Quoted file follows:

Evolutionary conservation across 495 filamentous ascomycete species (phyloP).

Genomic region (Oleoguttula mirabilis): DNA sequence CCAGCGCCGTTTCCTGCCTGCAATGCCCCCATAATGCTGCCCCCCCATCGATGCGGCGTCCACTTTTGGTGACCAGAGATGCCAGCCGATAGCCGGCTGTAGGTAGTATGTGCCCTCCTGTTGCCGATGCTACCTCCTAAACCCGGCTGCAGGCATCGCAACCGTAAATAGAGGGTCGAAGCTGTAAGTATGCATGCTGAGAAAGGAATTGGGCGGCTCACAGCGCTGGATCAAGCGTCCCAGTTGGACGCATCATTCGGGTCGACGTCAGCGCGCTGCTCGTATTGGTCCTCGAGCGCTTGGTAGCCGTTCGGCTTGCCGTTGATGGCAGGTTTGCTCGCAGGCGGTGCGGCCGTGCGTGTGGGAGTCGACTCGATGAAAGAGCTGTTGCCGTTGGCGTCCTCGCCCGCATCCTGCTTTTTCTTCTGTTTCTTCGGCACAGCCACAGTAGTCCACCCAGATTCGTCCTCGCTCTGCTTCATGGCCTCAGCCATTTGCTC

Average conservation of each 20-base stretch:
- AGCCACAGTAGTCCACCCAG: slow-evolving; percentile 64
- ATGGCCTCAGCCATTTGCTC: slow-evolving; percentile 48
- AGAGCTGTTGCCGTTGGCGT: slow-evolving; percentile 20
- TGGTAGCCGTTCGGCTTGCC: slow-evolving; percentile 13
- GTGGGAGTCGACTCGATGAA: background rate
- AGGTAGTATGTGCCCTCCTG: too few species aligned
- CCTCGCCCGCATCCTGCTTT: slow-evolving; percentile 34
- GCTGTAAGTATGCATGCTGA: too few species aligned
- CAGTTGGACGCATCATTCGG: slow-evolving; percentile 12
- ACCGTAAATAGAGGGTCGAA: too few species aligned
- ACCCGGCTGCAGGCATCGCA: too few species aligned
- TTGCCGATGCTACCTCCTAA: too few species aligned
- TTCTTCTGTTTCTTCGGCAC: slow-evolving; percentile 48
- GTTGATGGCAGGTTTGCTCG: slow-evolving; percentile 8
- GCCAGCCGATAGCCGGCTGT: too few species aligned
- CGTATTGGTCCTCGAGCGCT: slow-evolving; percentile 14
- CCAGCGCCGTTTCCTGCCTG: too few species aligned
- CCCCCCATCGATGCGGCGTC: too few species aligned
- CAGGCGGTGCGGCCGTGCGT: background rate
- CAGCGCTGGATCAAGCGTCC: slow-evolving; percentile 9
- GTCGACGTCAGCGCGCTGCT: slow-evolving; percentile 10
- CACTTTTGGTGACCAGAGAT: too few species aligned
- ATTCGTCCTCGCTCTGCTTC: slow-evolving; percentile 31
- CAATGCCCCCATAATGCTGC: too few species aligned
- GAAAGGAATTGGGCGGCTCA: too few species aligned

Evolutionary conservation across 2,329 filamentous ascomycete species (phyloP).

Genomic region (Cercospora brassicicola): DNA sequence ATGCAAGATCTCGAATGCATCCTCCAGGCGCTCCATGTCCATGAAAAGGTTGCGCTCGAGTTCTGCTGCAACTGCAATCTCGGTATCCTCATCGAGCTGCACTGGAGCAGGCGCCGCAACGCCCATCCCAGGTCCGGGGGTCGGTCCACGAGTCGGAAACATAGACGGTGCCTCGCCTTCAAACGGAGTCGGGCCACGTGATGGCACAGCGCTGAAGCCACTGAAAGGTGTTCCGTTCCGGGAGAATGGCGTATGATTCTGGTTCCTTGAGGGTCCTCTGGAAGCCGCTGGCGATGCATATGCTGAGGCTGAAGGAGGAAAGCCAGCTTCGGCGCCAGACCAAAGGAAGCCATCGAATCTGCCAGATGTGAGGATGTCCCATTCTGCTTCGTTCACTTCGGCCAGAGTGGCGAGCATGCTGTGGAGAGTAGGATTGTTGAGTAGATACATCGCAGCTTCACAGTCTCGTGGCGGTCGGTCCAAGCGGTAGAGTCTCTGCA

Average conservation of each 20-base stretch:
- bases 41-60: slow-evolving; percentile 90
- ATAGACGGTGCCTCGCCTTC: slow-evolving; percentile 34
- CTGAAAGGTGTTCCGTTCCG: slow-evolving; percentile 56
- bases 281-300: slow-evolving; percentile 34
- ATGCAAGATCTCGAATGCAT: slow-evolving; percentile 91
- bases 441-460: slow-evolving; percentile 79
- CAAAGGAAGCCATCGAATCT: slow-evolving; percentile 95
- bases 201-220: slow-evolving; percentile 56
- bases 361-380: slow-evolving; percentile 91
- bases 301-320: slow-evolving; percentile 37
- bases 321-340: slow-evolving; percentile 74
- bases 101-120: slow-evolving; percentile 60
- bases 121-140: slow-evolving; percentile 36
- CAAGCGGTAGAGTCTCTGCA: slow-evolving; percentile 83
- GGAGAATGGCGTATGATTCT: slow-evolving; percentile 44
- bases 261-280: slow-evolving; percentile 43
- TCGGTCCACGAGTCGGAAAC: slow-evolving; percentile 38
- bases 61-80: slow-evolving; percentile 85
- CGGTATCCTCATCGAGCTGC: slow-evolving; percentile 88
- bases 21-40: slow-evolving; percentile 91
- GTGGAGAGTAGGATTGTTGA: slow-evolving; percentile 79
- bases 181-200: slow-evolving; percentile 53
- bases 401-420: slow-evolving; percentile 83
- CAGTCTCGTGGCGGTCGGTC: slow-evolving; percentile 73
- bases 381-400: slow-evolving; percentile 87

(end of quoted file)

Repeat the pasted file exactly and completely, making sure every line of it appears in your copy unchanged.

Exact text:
Evolutionary conservation across 495 filamentous ascomycete species (phyloP).

Genomic region (Oleoguttula mirabilis): DNA sequence CCAGCGCCGTTTCCTGCCTGCAATGCCCCCATAATGCTGCCCCCCCATCGATGCGGCGTCCACTTTTGGTGACCAGAGATGCCAGCCGATAGCCGGCTGTAGGTAGTATGTGCCCTCCTGTTGCCGATGCTACCTCCTAAACCCGGCTGCAGGCATCGCAACCGTAAATAGAGGGTCGAAGCTGTAAGTATGCATGCTGAGAAAGGAATTGGGCGGCTCACAGCGCTGGATCAAGCGTCCCAGTTGGACGCATCATTCGGGTCGACGTCAGCGCGCTGCTCGTATTGGTCCTCGAGCGCTTGGTAGCCGTTCGGCTTGCCGTTGATGGCAGGTTTGCTCGCAGGCGGTGCGGCCGTGCGTGTGGGAGTCGACTCGATGAAAGAGCTGTTGCCGTTGGCGTCCTCGCCCGCATCCTGCTTTTTCTTCTGTTTCTTCGGCACAGCCACAGTAGTCCACCCAGATTCGTCCTCGCTCTGCTTCATGGCCTCAGCCATTTGCTC

Average conservation of each 20-base stretch:
- AGCCACAGTAGTCCACCCAG: slow-evolving; percentile 64
- ATGGCCTCAGCCATTTGCTC: slow-evolving; percentile 48
- AGAGCTGTTGCCGTTGGCGT: slow-evolving; percentile 20
- TGGTAGCCGTTCGGCTTGCC: slow-evolving; percentile 13
- GTGGGAGTCGACTCGATGAA: background rate
- AGGTAGTATGTGCCCTCCTG: too few species aligned
- CCTCGCCCGCATCCTGCTTT: slow-evolving; percentile 34
- GCTGTAAGTATGCATGCTGA: too few species aligned
- CAGTTGGACGCATCATTCGG: slow-evolving; percentile 12
- ACCGTAAATAGAGGGTCGAA: too few species aligned
- ACCCGGCTGCAGGCATCGCA: too few species aligned
- TTGCCGATGCTACCTCCTAA: too few species aligned
- TTCTTCTGTTTCTTCGGCAC: slow-evolving; percentile 48
- GTTGATGGCAGGTTTGCTCG: slow-evolving; percentile 8
- GCCAGCCGATAGCCGGCTGT: too few species aligned
- CGTATTGGTCCTCGAGCGCT: slow-evolving; percentile 14
- CCAGCGCCGTTTCCTGCCTG: too few species aligned
- CCCCCCATCGATGCGGCGTC: too few species aligned
- CAGGCGGTGCGGCCGTGCGT: background rate
- CAGCGCTGGATCAAGCGTCC: slow-evolving; percentile 9
- GTCGACGTCAGCGCGCTGCT: slow-evolving; percentile 10
- CACTTTTGGTGACCAGAGAT: too few species aligned
- ATTCGTCCTCGCTCTGCTTC: slow-evolving; percentile 31
- CAATGCCCCCATAATGCTGC: too few species aligned
- GAAAGGAATTGGGCGGCTCA: too few species aligned

Evolutionary conservation across 2,329 filamentous ascomycete species (phyloP).

Genomic region (Cercospora brassicicola): DNA sequence ATGCAAGATCTCGAATGCATCCTCCAGGCGCTCCATGTCCATGAAAAGGTTGCGCTCGAGTTCTGCTGCAACTGCAATCTCGGTATCCTCATCGAGCTGCACTGGAGCAGGCGCCGCAACGCCCATCCCAGGTCCGGGGGTCGGTCCACGAGTCGGAAACATAGACGGTGCCTCGCCTTCAAACGGAGTCGGGCCACGTGATGGCACAGCGCTGAAGCCACTGAAAGGTGTTCCGTTCCGGGAGAATGGCGTATGATTCTGGTTCCTTGAGGGTCCTCTGGAAGCCGCTGGCGATGCATATGCTGAGGCTGAAGGAGGAAAGCCAGCTTCGGCGCCAGACCAAAGGAAGCCATCGAATCTGCCAGATGTGAGGATGTCCCATTCTGCTTCGTTCACTTCGGCCAGAGTGGCGAGCATGCTGTGGAGAGTAGGATTGTTGAGTAGATACATCGCAGCTTCACAGTCTCGTGGCGGTCGGTCCAAGCGGTAGAGTCTCTGCA

Average conservation of each 20-base stretch:
- bases 41-60: slow-evolving; percentile 90
- ATAGACGGTGCCTCGCCTTC: slow-evolving; percentile 34
- CTGAAAGGTGTTCCGTTCCG: slow-evolving; percentile 56
- bases 281-300: slow-evolving; percentile 34
- ATGCAAGATCTCGAATGCAT: slow-evolving; percentile 91
- bases 441-460: slow-evolving; percentile 79
- CAAAGGAAGCCATCGAATCT: slow-evolving; percentile 95
- bases 201-220: slow-evolving; percentile 56
- bases 361-380: slow-evolving; percentile 91
- bases 301-320: slow-evolving; percentile 37
- bases 321-340: slow-evolving; percentile 74
- bases 101-120: slow-evolving; percentile 60
- bases 121-140: slow-evolving; percentile 36
- CAAGCGGTAGAGTCTCTGCA: slow-evolving; percentile 83
- GGAGAATGGCGTATGATTCT: slow-evolving; percentile 44
- bases 261-280: slow-evolving; percentile 43
- TCGGTCCACGAGTCGGAAAC: slow-evolving; percentile 38
- bases 61-80: slow-evolving; percentile 85
- CGGTATCCTCATCGAGCTGC: slow-evolving; percentile 88
- bases 21-40: slow-evolving; percentile 91
- GTGGAGAGTAGGATTGTTGA: slow-evolving; percentile 79
- bases 181-200: slow-evolving; percentile 53
- bases 401-420: slow-evolving; percentile 83
- CAGTCTCGTGGCGGTCGGTC: slow-evolving; percentile 73
- bases 381-400: slow-evolving; percentile 87